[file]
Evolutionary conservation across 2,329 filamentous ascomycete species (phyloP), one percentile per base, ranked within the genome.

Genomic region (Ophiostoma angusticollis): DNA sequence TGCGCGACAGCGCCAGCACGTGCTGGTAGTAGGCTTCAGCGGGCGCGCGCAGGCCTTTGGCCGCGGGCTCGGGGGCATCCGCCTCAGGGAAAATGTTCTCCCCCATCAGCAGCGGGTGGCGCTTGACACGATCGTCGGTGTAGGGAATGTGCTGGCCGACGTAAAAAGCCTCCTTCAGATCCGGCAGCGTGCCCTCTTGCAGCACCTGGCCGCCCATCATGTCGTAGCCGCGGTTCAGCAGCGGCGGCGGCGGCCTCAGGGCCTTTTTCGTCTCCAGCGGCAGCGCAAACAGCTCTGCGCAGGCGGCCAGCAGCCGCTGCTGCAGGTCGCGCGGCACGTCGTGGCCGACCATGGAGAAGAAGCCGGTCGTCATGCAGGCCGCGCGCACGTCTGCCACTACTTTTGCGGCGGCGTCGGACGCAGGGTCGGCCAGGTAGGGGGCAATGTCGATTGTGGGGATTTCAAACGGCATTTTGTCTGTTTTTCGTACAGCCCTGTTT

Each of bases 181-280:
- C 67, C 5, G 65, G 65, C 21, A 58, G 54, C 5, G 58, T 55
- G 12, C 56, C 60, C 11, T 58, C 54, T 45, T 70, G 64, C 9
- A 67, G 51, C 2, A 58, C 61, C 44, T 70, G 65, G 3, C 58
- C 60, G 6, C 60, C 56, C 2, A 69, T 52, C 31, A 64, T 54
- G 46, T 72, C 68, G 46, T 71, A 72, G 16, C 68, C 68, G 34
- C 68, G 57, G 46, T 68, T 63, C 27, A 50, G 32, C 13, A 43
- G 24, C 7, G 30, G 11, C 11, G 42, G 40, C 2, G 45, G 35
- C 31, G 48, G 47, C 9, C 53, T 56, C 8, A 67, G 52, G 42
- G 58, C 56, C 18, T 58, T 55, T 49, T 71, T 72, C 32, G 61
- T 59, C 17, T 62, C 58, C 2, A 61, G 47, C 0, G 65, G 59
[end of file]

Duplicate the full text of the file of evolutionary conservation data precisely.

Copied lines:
Evolutionary conservation across 2,329 filamentous ascomycete species (phyloP), one percentile per base, ranked within the genome.

Genomic region (Ophiostoma angusticollis): DNA sequence TGCGCGACAGCGCCAGCACGTGCTGGTAGTAGGCTTCAGCGGGCGCGCGCAGGCCTTTGGCCGCGGGCTCGGGGGCATCCGCCTCAGGGAAAATGTTCTCCCCCATCAGCAGCGGGTGGCGCTTGACACGATCGTCGGTGTAGGGAATGTGCTGGCCGACGTAAAAAGCCTCCTTCAGATCCGGCAGCGTGCCCTCTTGCAGCACCTGGCCGCCCATCATGTCGTAGCCGCGGTTCAGCAGCGGCGGCGGCGGCCTCAGGGCCTTTTTCGTCTCCAGCGGCAGCGCAAACAGCTCTGCGCAGGCGGCCAGCAGCCGCTGCTGCAGGTCGCGCGGCACGTCGTGGCCGACCATGGAGAAGAAGCCGGTCGTCATGCAGGCCGCGCGCACGTCTGCCACTACTTTTGCGGCGGCGTCGGACGCAGGGTCGGCCAGGTAGGGGGCAATGTCGATTGTGGGGATTTCAAACGGCATTTTGTCTGTTTTTCGTACAGCCCTGTTT

Each of bases 181-280:
- C 67, C 5, G 65, G 65, C 21, A 58, G 54, C 5, G 58, T 55
- G 12, C 56, C 60, C 11, T 58, C 54, T 45, T 70, G 64, C 9
- A 67, G 51, C 2, A 58, C 61, C 44, T 70, G 65, G 3, C 58
- C 60, G 6, C 60, C 56, C 2, A 69, T 52, C 31, A 64, T 54
- G 46, T 72, C 68, G 46, T 71, A 72, G 16, C 68, C 68, G 34
- C 68, G 57, G 46, T 68, T 63, C 27, A 50, G 32, C 13, A 43
- G 24, C 7, G 30, G 11, C 11, G 42, G 40, C 2, G 45, G 35
- C 31, G 48, G 47, C 9, C 53, T 56, C 8, A 67, G 52, G 42
- G 58, C 56, C 18, T 58, T 55, T 49, T 71, T 72, C 32, G 61
- T 59, C 17, T 62, C 58, C 2, A 61, G 47, C 0, G 65, G 59